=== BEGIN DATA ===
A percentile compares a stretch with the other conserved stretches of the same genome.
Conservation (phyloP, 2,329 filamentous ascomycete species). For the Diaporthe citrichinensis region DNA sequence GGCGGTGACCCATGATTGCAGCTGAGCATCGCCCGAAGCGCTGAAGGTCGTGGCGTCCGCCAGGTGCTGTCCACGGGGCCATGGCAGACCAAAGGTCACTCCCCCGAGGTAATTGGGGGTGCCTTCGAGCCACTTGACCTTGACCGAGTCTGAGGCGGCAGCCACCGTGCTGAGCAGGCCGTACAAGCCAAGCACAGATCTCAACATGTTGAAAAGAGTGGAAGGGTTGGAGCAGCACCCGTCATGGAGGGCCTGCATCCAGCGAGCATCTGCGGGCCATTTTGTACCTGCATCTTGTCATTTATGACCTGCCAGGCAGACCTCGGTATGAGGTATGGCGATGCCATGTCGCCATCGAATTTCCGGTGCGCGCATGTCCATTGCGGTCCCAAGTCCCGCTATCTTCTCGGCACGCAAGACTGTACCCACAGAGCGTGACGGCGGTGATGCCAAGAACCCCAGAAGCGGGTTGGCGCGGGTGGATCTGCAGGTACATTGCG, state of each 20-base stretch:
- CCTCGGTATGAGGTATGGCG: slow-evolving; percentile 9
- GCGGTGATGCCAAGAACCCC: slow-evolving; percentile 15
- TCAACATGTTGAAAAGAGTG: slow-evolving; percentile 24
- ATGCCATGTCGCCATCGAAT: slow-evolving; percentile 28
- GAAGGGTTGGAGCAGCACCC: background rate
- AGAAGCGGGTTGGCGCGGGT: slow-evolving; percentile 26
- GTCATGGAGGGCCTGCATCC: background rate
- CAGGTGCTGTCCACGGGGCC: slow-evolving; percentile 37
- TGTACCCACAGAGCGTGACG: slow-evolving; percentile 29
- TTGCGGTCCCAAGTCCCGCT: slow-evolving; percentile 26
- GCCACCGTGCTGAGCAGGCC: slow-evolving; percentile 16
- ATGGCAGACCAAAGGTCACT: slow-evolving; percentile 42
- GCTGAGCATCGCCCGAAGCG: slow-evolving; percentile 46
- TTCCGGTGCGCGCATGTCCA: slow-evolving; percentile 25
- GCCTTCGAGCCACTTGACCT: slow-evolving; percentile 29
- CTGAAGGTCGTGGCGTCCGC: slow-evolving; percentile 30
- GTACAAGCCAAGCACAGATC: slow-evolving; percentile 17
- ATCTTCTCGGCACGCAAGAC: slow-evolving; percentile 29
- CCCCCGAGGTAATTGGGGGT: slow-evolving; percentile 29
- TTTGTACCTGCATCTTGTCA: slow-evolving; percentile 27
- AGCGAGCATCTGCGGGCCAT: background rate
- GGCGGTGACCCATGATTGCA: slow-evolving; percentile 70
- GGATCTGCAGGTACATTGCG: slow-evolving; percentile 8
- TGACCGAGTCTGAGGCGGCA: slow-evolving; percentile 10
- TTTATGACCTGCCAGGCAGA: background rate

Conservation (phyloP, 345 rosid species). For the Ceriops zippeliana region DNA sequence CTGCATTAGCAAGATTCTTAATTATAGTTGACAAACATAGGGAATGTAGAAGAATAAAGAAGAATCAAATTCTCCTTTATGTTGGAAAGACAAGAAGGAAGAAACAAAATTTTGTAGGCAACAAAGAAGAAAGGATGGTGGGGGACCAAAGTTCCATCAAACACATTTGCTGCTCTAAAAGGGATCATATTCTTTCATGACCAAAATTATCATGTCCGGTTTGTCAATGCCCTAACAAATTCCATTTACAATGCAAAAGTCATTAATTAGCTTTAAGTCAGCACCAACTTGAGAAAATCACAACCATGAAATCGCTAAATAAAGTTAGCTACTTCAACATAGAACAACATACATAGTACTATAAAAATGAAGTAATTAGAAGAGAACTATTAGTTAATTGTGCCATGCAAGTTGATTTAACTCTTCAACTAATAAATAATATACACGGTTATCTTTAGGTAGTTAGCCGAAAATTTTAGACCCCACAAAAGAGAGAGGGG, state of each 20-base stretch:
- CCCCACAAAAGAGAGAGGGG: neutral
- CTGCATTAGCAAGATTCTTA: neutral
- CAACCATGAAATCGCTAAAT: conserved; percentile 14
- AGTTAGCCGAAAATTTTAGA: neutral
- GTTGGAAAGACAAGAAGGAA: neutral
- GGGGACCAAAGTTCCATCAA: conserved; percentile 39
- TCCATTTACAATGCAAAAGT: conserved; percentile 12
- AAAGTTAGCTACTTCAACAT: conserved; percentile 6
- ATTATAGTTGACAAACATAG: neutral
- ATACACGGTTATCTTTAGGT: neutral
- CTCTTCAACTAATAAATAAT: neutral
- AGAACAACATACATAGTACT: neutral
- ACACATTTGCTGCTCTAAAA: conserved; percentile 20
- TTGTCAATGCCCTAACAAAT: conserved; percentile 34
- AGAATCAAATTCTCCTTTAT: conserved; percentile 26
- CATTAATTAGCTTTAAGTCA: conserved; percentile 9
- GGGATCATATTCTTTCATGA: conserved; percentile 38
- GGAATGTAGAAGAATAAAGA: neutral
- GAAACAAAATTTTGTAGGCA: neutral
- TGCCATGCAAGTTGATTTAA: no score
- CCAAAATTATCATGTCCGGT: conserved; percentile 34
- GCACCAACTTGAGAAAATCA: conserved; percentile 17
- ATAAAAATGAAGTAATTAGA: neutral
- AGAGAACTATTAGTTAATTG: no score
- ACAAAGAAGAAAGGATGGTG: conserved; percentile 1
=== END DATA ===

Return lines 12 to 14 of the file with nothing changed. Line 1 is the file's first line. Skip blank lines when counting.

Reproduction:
- TTGCGGTCCCAAGTCCCGCT: slow-evolving; percentile 26
- GCCACCGTGCTGAGCAGGCC: slow-evolving; percentile 16
- ATGGCAGACCAAAGGTCACT: slow-evolving; percentile 42